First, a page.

Contrary to the assumption that the measurement errors have a mean of zero in the selected subgroup, the points representing each quartile are not at all superimposed. Instead, the points comprising the lowest Y quartile have e Y values consistently less than zero, whereas the points comprising the highest quartile have e Y values consistently greater than zero. The large markers illustrate the mean for each quartile and fall on a line sloping upwards to the right. Although it is the case that points falling in the top quartile have larger true S scores than those in the bottom quartile (the mean for the former is higher than the mean for the latter), it is also the case that the quartiles differ considerably in their mean e Y values. This arises because if a randomly chosen value of e Y happens to be large and negative, it is much more likely that the resulting Y score from Eq. 3 (in which e Y is one of the components) will be negative than it would be if the value of e Y were large and positive. The converse is the case if a randomly chosen value of e Y happens to be large and positive. Put differently, although e Y and S are necessarily uncorrelated, the same is not true of e Y and (0.30 S + e Y ), which must be correlated because they incorporate a common term. This correlation means that high positive values of e Y will be associated with high positive values of the measured variable Y (= 0.30 S + e Y ), and similarly for large negative values. When e Y is close to zero, Y will tend to be too. Krause (2009) uses the term captures to describe participants who—because of an extreme amount of measurement error—are falsely selected for inclusion in the extreme group.

The net effect is that the Y scores of participants selected post hoc are systematically biased by error components which on average are not zero. On average, the low awareness score of a participant selected by the post hoc method is made up of a “true” underlying score that is not particularly extreme (the mean S values for the quartiles are not widely dispersed) and an error component that is extreme (the mean e Y values for the quartiles are widely dispersed). When the true score S is then combined with the error term e X (which will, on average, have a mean of zero) in Eq. 3, regression to the mean must follow in the resulting expected X score. Because e X and e Y are uncorrelated, when an observation has an extreme value of e Y , it is very unlikely that e X will be equally extreme. Once again, I stress that this is not an empirical speculation, but a statistical inevitability. So long as measurement error is greater than zero, the “true” expected level of awareness of a selected participant must, on average, be greater than his or her measured score. That it is error in Y scores (e Y ) that is crucial is confirmed by the fact that the key regression patterns in Figs. 2 and 3 persist if e X is fixed at zero, but are abolished if e Y is zero.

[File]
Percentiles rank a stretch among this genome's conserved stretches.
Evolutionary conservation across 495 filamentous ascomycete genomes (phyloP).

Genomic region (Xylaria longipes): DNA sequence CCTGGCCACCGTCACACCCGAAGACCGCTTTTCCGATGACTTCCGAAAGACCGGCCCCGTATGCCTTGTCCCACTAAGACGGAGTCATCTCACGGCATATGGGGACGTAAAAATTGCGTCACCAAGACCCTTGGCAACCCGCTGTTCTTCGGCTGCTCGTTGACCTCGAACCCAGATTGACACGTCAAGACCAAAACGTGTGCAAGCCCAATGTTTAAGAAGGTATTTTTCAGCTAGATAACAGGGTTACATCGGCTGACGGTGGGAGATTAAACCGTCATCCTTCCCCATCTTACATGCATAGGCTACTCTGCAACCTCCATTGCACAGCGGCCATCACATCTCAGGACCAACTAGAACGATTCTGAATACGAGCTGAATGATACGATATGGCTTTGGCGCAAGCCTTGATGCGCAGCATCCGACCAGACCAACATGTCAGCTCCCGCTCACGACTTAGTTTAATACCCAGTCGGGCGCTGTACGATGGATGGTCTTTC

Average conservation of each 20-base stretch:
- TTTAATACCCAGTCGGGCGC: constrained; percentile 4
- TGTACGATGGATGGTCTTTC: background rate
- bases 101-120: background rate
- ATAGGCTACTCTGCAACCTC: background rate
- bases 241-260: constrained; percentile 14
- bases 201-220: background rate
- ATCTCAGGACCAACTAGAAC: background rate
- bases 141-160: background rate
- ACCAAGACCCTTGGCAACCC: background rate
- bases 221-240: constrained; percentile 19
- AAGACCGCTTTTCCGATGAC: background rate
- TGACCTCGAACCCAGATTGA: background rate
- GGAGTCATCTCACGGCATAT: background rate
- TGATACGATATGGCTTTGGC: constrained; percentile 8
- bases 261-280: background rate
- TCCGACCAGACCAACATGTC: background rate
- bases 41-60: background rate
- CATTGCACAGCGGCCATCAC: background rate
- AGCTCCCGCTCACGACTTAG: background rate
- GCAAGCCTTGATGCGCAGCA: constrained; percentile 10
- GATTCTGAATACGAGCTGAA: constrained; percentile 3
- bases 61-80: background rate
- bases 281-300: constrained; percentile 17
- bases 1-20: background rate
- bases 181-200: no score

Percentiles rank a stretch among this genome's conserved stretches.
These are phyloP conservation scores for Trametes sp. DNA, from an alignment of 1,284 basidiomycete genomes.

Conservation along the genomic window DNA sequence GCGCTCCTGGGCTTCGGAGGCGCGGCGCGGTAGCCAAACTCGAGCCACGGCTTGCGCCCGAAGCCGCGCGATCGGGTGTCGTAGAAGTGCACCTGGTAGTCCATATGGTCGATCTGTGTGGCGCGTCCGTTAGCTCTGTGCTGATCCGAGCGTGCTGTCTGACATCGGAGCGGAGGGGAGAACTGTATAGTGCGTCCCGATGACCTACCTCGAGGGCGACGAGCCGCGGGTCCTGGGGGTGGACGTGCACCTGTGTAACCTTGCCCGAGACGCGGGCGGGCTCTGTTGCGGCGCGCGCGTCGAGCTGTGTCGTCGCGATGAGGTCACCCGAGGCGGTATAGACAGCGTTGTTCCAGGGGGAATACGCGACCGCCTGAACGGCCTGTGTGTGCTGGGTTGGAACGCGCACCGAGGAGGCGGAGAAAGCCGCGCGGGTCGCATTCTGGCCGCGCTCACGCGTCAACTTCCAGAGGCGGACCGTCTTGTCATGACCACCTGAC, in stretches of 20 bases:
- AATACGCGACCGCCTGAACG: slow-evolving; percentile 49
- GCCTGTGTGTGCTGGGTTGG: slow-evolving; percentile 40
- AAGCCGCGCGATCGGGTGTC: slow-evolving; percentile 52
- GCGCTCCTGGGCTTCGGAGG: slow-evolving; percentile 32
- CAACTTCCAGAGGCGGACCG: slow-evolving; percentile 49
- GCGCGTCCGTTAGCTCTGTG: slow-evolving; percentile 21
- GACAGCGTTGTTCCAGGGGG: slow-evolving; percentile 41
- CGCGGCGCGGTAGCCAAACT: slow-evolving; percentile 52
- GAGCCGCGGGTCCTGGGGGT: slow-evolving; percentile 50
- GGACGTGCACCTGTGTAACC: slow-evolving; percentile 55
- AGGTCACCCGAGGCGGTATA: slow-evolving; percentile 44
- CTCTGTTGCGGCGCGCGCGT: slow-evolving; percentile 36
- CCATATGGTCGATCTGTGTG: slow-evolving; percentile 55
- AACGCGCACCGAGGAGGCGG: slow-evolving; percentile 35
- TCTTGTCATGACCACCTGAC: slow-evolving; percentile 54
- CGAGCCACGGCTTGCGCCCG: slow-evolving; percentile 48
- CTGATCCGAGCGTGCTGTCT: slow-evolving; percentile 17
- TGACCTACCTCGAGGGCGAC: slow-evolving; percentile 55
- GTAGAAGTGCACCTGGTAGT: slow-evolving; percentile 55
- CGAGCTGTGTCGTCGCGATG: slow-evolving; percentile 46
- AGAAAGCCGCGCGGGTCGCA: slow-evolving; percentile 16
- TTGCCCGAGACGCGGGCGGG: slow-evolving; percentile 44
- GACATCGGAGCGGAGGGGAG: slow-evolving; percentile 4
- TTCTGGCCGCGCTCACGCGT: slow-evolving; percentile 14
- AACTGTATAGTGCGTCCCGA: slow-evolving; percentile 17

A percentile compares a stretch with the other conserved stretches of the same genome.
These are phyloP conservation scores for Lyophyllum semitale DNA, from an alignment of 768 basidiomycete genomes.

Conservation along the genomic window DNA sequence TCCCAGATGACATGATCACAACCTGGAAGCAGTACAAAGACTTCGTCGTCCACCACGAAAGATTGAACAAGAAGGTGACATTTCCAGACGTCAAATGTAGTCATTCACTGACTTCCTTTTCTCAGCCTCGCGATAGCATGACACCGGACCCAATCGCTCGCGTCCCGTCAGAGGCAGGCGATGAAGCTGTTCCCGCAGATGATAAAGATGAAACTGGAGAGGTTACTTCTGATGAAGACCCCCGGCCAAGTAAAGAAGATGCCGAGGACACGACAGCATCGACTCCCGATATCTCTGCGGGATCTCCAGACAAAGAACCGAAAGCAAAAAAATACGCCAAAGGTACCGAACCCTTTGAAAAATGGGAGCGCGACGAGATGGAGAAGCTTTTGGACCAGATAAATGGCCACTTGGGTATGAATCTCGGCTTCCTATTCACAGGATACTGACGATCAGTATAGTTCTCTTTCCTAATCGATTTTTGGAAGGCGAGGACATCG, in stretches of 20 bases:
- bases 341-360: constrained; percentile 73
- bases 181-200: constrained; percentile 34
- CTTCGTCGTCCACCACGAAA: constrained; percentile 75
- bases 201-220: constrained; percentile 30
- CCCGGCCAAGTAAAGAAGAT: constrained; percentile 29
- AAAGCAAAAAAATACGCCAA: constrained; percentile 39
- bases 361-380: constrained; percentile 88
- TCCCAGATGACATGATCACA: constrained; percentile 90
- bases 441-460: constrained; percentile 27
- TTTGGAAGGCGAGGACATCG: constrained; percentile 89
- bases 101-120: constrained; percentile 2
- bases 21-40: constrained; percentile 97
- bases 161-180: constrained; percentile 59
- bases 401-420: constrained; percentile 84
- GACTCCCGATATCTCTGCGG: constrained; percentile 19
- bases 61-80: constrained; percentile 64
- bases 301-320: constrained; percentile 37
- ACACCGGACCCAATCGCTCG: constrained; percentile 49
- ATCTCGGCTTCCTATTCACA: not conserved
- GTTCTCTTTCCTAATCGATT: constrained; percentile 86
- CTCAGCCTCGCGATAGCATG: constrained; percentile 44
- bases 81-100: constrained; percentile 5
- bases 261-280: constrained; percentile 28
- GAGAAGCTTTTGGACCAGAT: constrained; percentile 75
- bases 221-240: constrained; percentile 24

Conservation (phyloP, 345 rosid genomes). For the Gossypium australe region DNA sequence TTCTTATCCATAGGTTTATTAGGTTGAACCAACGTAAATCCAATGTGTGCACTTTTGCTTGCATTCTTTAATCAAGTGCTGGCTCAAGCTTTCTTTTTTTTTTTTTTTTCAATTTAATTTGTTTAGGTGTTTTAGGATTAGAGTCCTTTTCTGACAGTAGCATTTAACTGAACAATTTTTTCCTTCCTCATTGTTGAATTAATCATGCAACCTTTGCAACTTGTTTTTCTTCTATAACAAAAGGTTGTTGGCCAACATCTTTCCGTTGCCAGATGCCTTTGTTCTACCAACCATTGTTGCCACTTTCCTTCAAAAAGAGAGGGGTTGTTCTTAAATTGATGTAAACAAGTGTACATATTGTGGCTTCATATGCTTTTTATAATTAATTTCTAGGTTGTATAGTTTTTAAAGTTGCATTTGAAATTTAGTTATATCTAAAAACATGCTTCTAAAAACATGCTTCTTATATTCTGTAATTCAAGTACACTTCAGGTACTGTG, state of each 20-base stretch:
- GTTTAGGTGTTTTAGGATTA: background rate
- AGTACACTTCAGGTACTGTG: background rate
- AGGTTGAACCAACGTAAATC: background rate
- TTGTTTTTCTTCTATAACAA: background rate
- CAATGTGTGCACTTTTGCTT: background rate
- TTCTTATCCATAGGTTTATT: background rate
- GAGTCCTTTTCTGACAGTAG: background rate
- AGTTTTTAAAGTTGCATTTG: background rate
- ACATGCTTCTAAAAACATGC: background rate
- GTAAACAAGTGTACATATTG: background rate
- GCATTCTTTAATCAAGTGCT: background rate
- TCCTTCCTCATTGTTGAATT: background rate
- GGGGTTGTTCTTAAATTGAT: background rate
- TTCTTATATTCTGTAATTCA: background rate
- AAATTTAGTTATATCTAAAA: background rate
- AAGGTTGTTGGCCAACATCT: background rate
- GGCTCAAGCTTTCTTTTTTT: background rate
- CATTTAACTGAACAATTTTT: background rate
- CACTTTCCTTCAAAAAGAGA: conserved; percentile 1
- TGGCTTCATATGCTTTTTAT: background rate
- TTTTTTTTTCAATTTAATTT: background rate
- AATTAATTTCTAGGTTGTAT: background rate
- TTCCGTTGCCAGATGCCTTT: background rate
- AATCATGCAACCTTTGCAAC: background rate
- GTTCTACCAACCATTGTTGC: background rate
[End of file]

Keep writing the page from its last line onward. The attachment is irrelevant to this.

Figure 3b depicts the biasing consequences of the post hoc method in a particularly vivid manner. The figure reproduces all the bottom quartile Y data points from Fig. 1a, but decomposes each into its true score and measurement error. The unmarked tips of each red line lie at exactly the same values as depicted in Fig. 1a (hence, if this figure were overlain on Fig. 1a, the tip of each red line would fall exactly on top of a data point in the figure). The circles mark where each point would lie if there were no measurement error associated with the data point, calculated by setting e Y to zero. The red line therefore extends to the observed Y when e Y takes its true value, and the lengths of the red lines represent exactly the same set of e Y values graphed for the equivalent (red) data points in Fig. 3a. As Fig. 3b illustrates, the measurement errors are far from random. Instead, they systematically transform data values for which true Y > 0 into ones for which observed Y < 0. Paradoxically, most of a sample of simulated participants, who all appear to lack any awareness whatsoever, actually have above-chance awareness. The true values of Y show an upward slope as X increases, and this pattern manifests itself because large values of X usually arise from large values of S, which in turn yield large values of Y.

It bears emphasizing that the model cannot predict above-chance performance in the true absence of awareness. To see this, note that mean awareness \( \overline{Y} \) in Eq. 3 can only be at chance (zero) when \( \overline{S} \) = 0. Because S is identical in Eqs. 2 and 3, then if \( \overline{S} \) = 0, \( \overline{X} \) = 0 as well, and performance is predicted to be at chance. This confirms that the key qualitative pattern that emerges when data are selected post hoc cannot be proof of true unconscious mental processes. In other words, this is a demonstration that the canonical data pattern that the post hoc method interprets as evidence of unconscious processes can arise from a model in which no such processes exist.

When a researcher collects data from a group of participants, it is entirely reasonable (and indeed correct) to assume that random measurement errors across participants will cancel each other out and that the aggregate measure for the group approximates the true score. It also seems reasonable, but is in fact fallacious, to assume that the same applies to a selected subgroup. The very fact of selecting participants on a nonrandom basis immediately introduces bias in the errors for that subgroup, as participants with extreme error values will be overrepresented. This is impossible to demonstrate in real behavioral data where the generating model is unknown, but is evident when the model is known, as in the simulation described here.